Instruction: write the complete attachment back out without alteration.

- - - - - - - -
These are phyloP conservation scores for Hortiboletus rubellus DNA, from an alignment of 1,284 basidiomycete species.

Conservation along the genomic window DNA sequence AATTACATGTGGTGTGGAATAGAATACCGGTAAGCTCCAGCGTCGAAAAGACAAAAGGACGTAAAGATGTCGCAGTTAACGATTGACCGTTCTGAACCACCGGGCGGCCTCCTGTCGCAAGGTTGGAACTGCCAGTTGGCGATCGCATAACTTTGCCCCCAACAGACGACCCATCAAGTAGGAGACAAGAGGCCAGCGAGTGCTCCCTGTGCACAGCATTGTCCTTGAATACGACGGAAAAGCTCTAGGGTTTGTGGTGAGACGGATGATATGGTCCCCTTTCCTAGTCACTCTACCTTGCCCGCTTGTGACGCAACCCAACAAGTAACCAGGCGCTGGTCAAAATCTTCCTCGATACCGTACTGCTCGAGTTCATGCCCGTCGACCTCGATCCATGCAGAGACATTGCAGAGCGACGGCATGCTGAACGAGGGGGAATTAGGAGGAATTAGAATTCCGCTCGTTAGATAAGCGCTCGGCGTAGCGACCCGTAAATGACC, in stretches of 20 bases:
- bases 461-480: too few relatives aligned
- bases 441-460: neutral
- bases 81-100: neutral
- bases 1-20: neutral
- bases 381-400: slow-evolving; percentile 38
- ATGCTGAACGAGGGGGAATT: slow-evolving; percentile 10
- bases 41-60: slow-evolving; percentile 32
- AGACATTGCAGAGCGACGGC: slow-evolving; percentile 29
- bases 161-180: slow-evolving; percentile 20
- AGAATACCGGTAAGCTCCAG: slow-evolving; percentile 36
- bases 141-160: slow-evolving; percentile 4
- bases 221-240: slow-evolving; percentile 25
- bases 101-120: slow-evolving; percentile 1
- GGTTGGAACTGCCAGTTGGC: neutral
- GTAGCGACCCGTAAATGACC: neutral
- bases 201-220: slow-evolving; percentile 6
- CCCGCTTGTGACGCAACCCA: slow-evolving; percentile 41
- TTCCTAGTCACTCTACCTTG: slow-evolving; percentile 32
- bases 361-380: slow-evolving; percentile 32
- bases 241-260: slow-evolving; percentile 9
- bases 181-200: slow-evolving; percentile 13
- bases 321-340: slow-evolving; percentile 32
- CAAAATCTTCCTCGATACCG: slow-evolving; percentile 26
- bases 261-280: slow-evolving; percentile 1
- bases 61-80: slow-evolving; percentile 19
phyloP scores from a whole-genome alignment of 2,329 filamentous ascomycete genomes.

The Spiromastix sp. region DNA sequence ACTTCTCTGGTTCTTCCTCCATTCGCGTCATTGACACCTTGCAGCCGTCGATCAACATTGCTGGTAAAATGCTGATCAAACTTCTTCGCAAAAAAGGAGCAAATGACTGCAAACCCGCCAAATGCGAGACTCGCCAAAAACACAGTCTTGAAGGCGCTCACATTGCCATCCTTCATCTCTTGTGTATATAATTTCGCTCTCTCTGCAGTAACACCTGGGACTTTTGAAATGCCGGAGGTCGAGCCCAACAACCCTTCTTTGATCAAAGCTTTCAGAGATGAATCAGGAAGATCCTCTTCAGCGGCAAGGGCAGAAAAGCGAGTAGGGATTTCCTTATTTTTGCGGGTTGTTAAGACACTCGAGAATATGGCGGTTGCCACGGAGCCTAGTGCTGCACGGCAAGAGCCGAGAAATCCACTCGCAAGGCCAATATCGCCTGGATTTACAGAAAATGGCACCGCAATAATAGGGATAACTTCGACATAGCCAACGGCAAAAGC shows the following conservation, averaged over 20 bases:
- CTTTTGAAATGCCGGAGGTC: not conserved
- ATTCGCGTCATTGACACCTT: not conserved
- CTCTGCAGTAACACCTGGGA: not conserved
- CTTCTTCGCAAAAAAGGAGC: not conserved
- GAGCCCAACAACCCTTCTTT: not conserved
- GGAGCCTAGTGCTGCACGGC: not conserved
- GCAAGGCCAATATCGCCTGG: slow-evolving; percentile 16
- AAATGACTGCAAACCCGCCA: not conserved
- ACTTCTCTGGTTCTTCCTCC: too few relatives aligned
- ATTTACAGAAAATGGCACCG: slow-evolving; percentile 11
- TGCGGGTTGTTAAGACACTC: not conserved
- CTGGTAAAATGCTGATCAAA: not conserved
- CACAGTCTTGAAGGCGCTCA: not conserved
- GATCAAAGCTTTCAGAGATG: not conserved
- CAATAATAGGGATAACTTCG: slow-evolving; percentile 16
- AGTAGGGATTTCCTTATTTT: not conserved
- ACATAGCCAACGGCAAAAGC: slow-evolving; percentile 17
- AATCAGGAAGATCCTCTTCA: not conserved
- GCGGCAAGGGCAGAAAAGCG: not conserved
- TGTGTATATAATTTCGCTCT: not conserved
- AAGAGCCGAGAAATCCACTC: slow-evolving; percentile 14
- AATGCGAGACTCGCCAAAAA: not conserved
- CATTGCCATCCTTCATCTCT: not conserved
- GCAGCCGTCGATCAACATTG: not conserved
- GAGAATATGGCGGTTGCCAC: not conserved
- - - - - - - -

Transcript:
These are phyloP conservation scores for Hortiboletus rubellus DNA, from an alignment of 1,284 basidiomycete species.

Conservation along the genomic window DNA sequence AATTACATGTGGTGTGGAATAGAATACCGGTAAGCTCCAGCGTCGAAAAGACAAAAGGACGTAAAGATGTCGCAGTTAACGATTGACCGTTCTGAACCACCGGGCGGCCTCCTGTCGCAAGGTTGGAACTGCCAGTTGGCGATCGCATAACTTTGCCCCCAACAGACGACCCATCAAGTAGGAGACAAGAGGCCAGCGAGTGCTCCCTGTGCACAGCATTGTCCTTGAATACGACGGAAAAGCTCTAGGGTTTGTGGTGAGACGGATGATATGGTCCCCTTTCCTAGTCACTCTACCTTGCCCGCTTGTGACGCAACCCAACAAGTAACCAGGCGCTGGTCAAAATCTTCCTCGATACCGTACTGCTCGAGTTCATGCCCGTCGACCTCGATCCATGCAGAGACATTGCAGAGCGACGGCATGCTGAACGAGGGGGAATTAGGAGGAATTAGAATTCCGCTCGTTAGATAAGCGCTCGGCGTAGCGACCCGTAAATGACC, in stretches of 20 bases:
- bases 461-480: too few relatives aligned
- bases 441-460: neutral
- bases 81-100: neutral
- bases 1-20: neutral
- bases 381-400: slow-evolving; percentile 38
- ATGCTGAACGAGGGGGAATT: slow-evolving; percentile 10
- bases 41-60: slow-evolving; percentile 32
- AGACATTGCAGAGCGACGGC: slow-evolving; percentile 29
- bases 161-180: slow-evolving; percentile 20
- AGAATACCGGTAAGCTCCAG: slow-evolving; percentile 36
- bases 141-160: slow-evolving; percentile 4
- bases 221-240: slow-evolving; percentile 25
- bases 101-120: slow-evolving; percentile 1
- GGTTGGAACTGCCAGTTGGC: neutral
- GTAGCGACCCGTAAATGACC: neutral
- bases 201-220: slow-evolving; percentile 6
- CCCGCTTGTGACGCAACCCA: slow-evolving; percentile 41
- TTCCTAGTCACTCTACCTTG: slow-evolving; percentile 32
- bases 361-380: slow-evolving; percentile 32
- bases 241-260: slow-evolving; percentile 9
- bases 181-200: slow-evolving; percentile 13
- bases 321-340: slow-evolving; percentile 32
- CAAAATCTTCCTCGATACCG: slow-evolving; percentile 26
- bases 261-280: slow-evolving; percentile 1
- bases 61-80: slow-evolving; percentile 19
phyloP scores from a whole-genome alignment of 2,329 filamentous ascomycete genomes.

The Spiromastix sp. region DNA sequence ACTTCTCTGGTTCTTCCTCCATTCGCGTCATTGACACCTTGCAGCCGTCGATCAACATTGCTGGTAAAATGCTGATCAAACTTCTTCGCAAAAAAGGAGCAAATGACTGCAAACCCGCCAAATGCGAGACTCGCCAAAAACACAGTCTTGAAGGCGCTCACATTGCCATCCTTCATCTCTTGTGTATATAATTTCGCTCTCTCTGCAGTAACACCTGGGACTTTTGAAATGCCGGAGGTCGAGCCCAACAACCCTTCTTTGATCAAAGCTTTCAGAGATGAATCAGGAAGATCCTCTTCAGCGGCAAGGGCAGAAAAGCGAGTAGGGATTTCCTTATTTTTGCGGGTTGTTAAGACACTCGAGAATATGGCGGTTGCCACGGAGCCTAGTGCTGCACGGCAAGAGCCGAGAAATCCACTCGCAAGGCCAATATCGCCTGGATTTACAGAAAATGGCACCGCAATAATAGGGATAACTTCGACATAGCCAACGGCAAAAGC shows the following conservation, averaged over 20 bases:
- CTTTTGAAATGCCGGAGGTC: not conserved
- ATTCGCGTCATTGACACCTT: not conserved
- CTCTGCAGTAACACCTGGGA: not conserved
- CTTCTTCGCAAAAAAGGAGC: not conserved
- GAGCCCAACAACCCTTCTTT: not conserved
- GGAGCCTAGTGCTGCACGGC: not conserved
- GCAAGGCCAATATCGCCTGG: slow-evolving; percentile 16
- AAATGACTGCAAACCCGCCA: not conserved
- ACTTCTCTGGTTCTTCCTCC: too few relatives aligned
- ATTTACAGAAAATGGCACCG: slow-evolving; percentile 11
- TGCGGGTTGTTAAGACACTC: not conserved
- CTGGTAAAATGCTGATCAAA: not conserved
- CACAGTCTTGAAGGCGCTCA: not conserved
- GATCAAAGCTTTCAGAGATG: not conserved
- CAATAATAGGGATAACTTCG: slow-evolving; percentile 16
- AGTAGGGATTTCCTTATTTT: not conserved
- ACATAGCCAACGGCAAAAGC: slow-evolving; percentile 17
- AATCAGGAAGATCCTCTTCA: not conserved
- GCGGCAAGGGCAGAAAAGCG: not conserved
- TGTGTATATAATTTCGCTCT: not conserved
- AAGAGCCGAGAAATCCACTC: slow-evolving; percentile 14
- AATGCGAGACTCGCCAAAAA: not conserved
- CATTGCCATCCTTCATCTCT: not conserved
- GCAGCCGTCGATCAACATTG: not conserved
- GAGAATATGGCGGTTGCCAC: not conserved